Communication Sciences Students Receive Stillman Awards
Aug. 31, 2012
Lauren Brockman (left) and Sarah Elizabeth Buckner (right) were presented with the Stillman Award at a luncheon hosted by Dr. Robert Stillman (center) and Dr. Thomas Campbell, executive director of the Callier Center and Sara T. Martineau Endowed Professor.
Two graduate students received the UT Dallas Callier Center for Communication Disorders’ annual Robert D. Stillman, Ph.D. Award for Outstanding Achievement.
Established in 2010, the Stillman Award recognizes students who demonstrate exceptional academic, clinical and leadership skills while participating in the Master of Science program. The award is named after the current program head and associate dean of UT Dallas’ School of Behavioral and Brain Sciences.
Lauren Brockman and Sarah Elizabeth Buckner were chosen for this year’s honors, which included $500 awards. A committee of communication disorders faculty members screened potential candidates and selected the winners.
“We have so many truly amazing students in our program that selecting only two was certainly difficult,” Stillman said. “While Lauren and Sarah Elizabeth exemplify the best of our students, they stand out because of the contributions they have made to our program and faculty.”
As a research assistant, Brockman aided Dr. Pamela Rollins on projects concerning autism spectrum disorders.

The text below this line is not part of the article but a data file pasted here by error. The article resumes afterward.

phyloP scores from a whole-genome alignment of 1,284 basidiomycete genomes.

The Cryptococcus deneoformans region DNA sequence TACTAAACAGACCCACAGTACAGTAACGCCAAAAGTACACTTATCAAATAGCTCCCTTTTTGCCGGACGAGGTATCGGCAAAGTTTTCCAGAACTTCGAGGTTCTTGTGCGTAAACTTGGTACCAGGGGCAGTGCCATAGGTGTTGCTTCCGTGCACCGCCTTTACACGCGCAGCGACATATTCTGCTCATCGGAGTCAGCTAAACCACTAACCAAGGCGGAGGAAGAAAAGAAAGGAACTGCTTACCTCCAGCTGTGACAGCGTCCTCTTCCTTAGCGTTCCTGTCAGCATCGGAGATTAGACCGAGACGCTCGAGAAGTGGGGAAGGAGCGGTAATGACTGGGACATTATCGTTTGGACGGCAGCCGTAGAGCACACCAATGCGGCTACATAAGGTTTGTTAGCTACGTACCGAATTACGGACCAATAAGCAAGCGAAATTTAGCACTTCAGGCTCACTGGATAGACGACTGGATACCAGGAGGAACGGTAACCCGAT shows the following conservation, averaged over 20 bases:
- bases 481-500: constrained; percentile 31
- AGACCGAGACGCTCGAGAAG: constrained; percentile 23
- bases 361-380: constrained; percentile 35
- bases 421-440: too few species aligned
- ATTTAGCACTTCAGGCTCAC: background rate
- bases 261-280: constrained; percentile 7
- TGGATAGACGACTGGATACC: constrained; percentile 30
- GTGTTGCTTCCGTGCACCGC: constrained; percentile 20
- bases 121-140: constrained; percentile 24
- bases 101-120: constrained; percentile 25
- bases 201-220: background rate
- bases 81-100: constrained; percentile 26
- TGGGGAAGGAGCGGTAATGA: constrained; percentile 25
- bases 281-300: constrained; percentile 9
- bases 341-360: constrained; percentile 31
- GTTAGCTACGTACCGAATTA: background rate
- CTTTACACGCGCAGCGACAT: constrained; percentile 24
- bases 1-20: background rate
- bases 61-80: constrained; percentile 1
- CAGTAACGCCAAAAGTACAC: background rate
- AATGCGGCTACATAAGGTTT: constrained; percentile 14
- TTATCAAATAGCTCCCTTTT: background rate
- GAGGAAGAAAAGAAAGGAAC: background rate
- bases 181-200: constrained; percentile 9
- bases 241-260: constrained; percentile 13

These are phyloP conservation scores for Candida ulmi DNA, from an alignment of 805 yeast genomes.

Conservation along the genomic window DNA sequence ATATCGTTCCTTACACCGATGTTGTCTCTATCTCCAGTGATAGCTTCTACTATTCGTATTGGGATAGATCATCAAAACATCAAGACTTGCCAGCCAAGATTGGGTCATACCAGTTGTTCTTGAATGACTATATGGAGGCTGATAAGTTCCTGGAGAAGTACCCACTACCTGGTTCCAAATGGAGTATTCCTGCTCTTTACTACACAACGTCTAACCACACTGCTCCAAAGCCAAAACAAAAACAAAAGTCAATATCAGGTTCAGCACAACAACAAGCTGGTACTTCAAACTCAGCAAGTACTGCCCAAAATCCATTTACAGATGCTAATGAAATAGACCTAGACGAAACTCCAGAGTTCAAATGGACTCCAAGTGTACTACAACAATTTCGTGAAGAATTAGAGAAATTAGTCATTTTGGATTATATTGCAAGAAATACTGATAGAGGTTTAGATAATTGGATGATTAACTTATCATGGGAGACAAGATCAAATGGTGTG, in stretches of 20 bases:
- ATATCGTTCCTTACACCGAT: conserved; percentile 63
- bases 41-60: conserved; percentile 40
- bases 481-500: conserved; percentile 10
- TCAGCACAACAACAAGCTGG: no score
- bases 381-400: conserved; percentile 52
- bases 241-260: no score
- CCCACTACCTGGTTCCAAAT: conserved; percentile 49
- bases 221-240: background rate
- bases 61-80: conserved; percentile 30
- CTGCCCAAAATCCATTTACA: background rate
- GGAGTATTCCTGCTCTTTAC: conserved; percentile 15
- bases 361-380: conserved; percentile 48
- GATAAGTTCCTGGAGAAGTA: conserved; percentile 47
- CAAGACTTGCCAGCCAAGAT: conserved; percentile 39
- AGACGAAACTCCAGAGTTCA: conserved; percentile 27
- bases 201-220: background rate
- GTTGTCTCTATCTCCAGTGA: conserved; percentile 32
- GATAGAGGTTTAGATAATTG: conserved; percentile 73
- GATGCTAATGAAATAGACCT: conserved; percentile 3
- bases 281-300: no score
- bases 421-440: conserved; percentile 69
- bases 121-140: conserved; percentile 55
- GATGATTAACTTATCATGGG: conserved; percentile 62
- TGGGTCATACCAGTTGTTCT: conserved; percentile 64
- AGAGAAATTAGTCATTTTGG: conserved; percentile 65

“She has also been a very effective recruiter for us,” Stillman said. “We now have more applicants from the University of Oklahoma (her alma mater) than ever before, and I thank Lauren for that.”
Brockman, who will graduate in December, said she has enjoyed her time at Callier and looks forward to continuing to work with adults throughout their rehabilitation.
“It has been such a comfortable and positive environment to learn how to become a speech pathologist,” Brockman said. “Having a communication disorder cannot only be extremely isolating (and) debilitating but also very frustrating. Because of this, being able to provide clients with a support system along with techniques for improvement will be incredibly fulfilling.”
Buckner worked as the graduate assistant in the preverbal communication program, where she helped children diagnosed with autism spectrum disorders develop their communication skills. “She also served as a mentor for the whole ‘generation’ of new students who were trying out their clinical skills for the first time,” Stillman said.
Buckner graduated in May, and she plans to begin her career by increasing her knowledge and experience in speech-language pathology in a medical center setting.
“I feel so blessed that the faculty has chosen to reward my work during my time at Callier,” Buckner said. “I respect the faculty and staff at Callier so much and have looked to them for guidance throughout my academic career. My hope is that I will be able to now look to them as colleagues for their continued wisdom and support.”
Brockman and Buckner were presented with the Stillman Award at a luncheon hosted by Dr. Stillman and Dr. Thomas Campbell, executive director of the Callier Center and Sara T. Martineau Endowed Professor.
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